Sunday, May 3, 2009

Pride - U2, Having just visited MLKs Neighborhood

I'm in Atlanta for the first time in 15 or so years, and have been stuck in a hermetically sealed conference hotel for the better part of three days. Today is my only full free day before more meetings tomorrow and then heading back to DC.

Friends on Facebook had suggested various things to do...Braves games (Can you say rain delay two days in a row?), Stone Mountain (too far, no car), APEX gallery (closed on Sunday), etc. So I decided to go to the Martin Luther King Historic Site and King Center, and I decided to get there by foot. Not a far walk, maybe a mile and a half. And it gave me the chance to walk through "Sweet Auburn," a neighborhood that was a thriving African -American community in the time of MLK.

First, the Center and Site - until researching for my visit, I didn't realize that there was a lot of angst between the family, who run the King Center, which includes MLK and Coretta Scott King's gravesite/memorial and the Park Service, which runs the "Historic Site" across the street.

The King Center was built in the 1970s, and apparently is essentially the MLK Library. They have trained tens of thousands of people in nonviolent change strategies, which is awesome. The facility itself is, frankly, pretty uninspired. It consists of three rooms - one about MLK and CSK, one about Rosa Parks, and one about Gandhi. Yes, Gandhi. The displays look like something out of an elite high school's "black history month" fair. The best thing about them is the real items they have to display - the suitcase MLK packed before his fatal trip to Memphis, his Grammy for spoken word, the dress she wore to sing a Freedom Concert. In fact, I learned a lot about CSK. She was a force. The tomb is on the property, as is his childhood home, and the original Ebenezer Baptist Church is next door.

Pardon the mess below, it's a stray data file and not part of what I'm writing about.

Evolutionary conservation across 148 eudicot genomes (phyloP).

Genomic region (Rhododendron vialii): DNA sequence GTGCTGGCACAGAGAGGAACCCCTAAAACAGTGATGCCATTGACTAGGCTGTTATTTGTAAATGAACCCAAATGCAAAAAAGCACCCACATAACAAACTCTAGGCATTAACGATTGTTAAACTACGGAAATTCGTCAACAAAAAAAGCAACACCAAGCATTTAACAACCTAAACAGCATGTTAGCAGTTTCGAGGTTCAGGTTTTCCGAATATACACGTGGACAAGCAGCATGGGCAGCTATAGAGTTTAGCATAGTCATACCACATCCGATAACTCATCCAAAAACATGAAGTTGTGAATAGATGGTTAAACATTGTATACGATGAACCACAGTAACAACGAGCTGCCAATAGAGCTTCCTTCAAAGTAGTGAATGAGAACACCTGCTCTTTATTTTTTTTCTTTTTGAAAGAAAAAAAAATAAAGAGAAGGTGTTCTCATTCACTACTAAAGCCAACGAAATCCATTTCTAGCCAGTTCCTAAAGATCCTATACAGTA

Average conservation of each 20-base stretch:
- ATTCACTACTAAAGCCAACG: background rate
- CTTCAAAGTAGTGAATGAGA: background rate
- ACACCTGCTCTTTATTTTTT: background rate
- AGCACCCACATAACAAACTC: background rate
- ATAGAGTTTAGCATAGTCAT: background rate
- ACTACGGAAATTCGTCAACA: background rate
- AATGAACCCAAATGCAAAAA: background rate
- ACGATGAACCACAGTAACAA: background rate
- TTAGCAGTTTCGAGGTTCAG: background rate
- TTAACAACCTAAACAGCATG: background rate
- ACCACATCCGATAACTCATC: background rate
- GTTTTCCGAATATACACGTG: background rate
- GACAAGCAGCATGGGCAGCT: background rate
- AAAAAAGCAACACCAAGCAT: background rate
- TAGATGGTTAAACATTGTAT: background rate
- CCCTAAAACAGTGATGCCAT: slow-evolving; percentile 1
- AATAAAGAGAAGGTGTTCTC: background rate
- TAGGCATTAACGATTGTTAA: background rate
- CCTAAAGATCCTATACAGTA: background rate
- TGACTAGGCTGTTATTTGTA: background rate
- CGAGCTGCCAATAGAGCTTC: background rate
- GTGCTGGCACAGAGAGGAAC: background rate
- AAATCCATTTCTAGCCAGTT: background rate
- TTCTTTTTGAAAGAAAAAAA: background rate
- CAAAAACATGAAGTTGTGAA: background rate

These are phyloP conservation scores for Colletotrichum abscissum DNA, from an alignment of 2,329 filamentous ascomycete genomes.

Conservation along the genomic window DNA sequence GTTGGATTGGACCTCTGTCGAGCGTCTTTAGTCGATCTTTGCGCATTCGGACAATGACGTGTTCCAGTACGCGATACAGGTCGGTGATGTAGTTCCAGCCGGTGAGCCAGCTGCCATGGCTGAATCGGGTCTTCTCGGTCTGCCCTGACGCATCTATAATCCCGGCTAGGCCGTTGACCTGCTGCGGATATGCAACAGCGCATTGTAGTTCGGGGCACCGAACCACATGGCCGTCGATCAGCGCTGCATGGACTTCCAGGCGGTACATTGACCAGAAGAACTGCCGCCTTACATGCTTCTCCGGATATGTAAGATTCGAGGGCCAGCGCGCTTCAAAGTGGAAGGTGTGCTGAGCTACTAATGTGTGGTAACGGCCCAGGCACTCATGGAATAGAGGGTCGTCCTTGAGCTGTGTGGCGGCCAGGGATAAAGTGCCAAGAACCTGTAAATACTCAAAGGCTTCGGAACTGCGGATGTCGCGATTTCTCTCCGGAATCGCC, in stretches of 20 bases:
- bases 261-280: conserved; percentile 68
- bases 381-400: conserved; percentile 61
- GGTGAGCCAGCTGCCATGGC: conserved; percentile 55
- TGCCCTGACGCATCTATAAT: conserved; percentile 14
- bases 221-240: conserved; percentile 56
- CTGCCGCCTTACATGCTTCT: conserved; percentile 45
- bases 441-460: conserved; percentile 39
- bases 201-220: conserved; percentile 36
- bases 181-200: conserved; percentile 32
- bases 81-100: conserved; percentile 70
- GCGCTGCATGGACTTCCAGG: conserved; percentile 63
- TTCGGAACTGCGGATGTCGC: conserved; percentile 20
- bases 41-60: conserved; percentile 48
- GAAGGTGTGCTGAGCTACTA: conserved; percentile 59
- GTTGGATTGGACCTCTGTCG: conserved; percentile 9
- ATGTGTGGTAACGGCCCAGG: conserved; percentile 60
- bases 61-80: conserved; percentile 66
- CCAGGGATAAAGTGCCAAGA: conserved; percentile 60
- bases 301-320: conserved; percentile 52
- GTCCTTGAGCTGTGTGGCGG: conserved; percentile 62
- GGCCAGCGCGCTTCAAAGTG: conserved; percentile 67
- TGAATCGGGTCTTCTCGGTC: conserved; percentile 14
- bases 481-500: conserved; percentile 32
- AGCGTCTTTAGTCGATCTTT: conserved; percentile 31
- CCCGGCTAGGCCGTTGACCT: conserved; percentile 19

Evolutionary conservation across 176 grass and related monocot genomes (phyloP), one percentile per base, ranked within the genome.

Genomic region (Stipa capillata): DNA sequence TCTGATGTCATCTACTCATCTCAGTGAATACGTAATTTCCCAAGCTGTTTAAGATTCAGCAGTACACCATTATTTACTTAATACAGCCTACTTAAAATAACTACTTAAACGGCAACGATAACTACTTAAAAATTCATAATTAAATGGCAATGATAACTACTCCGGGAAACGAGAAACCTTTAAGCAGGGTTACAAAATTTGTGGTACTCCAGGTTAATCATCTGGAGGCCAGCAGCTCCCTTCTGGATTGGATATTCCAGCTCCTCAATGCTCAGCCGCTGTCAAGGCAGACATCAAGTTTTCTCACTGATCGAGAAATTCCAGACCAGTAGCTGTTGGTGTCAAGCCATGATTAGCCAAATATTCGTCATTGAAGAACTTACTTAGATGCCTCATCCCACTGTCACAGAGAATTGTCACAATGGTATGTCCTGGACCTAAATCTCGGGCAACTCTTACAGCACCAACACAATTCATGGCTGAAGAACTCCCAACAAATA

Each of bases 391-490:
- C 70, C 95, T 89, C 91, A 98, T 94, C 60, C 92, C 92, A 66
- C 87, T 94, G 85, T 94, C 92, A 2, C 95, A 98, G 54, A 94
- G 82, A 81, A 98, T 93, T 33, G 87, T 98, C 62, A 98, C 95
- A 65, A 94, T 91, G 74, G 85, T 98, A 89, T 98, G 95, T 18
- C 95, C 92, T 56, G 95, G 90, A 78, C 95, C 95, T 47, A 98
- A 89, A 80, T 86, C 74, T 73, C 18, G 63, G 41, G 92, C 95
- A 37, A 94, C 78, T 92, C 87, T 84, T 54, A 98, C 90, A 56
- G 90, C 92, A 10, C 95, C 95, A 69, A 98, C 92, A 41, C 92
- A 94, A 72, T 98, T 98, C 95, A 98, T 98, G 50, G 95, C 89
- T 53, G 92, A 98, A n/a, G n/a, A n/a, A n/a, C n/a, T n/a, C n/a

While I was there, people were arriving to attend services at Old Ebenezer. And New Ebenezer - the new church...which is across the street adjacent to the Park Service-run Historic Site, which was built in the mid 1990's.

The Historic Site seems to be much better funded, maintained, and kept more recent. It has many displays, a theater, video, a civil rights "walk of fame" that features footprints of folks ranging from John Lewis to Dr. Dorothy Height. And the grounds are just beautiful.

The most upsetting part of the journey was the walk along several blocks of the neighborhood I mentioned above. Sweet Auburn seems to be more like Sour Auburn these days. Businesses are boarded up. Men were sleeping on the sidewalks and bus stops, public housing and boarded up apartments with barbed wire are more prevalent than families or row houses. It looks like gentrification is moving toward Sweet Auburn - the historic Odd Fellows Hall has a sign in its window that says, "Coming Soon - B Eco Breakfast Eatery." Huh?

So what about this? How about if the King family and the Park Service got together and created some efficiency with their two sites, worked with the City of Atlanta on some economic stimulus fund proposals and invested whatever savings and funding they can come up with in the revitalization of the community? Led by people OF the community. Oh, and there could be a joint MLK Heritage Center - one brought about by non-violent partnership.

...just sayin'.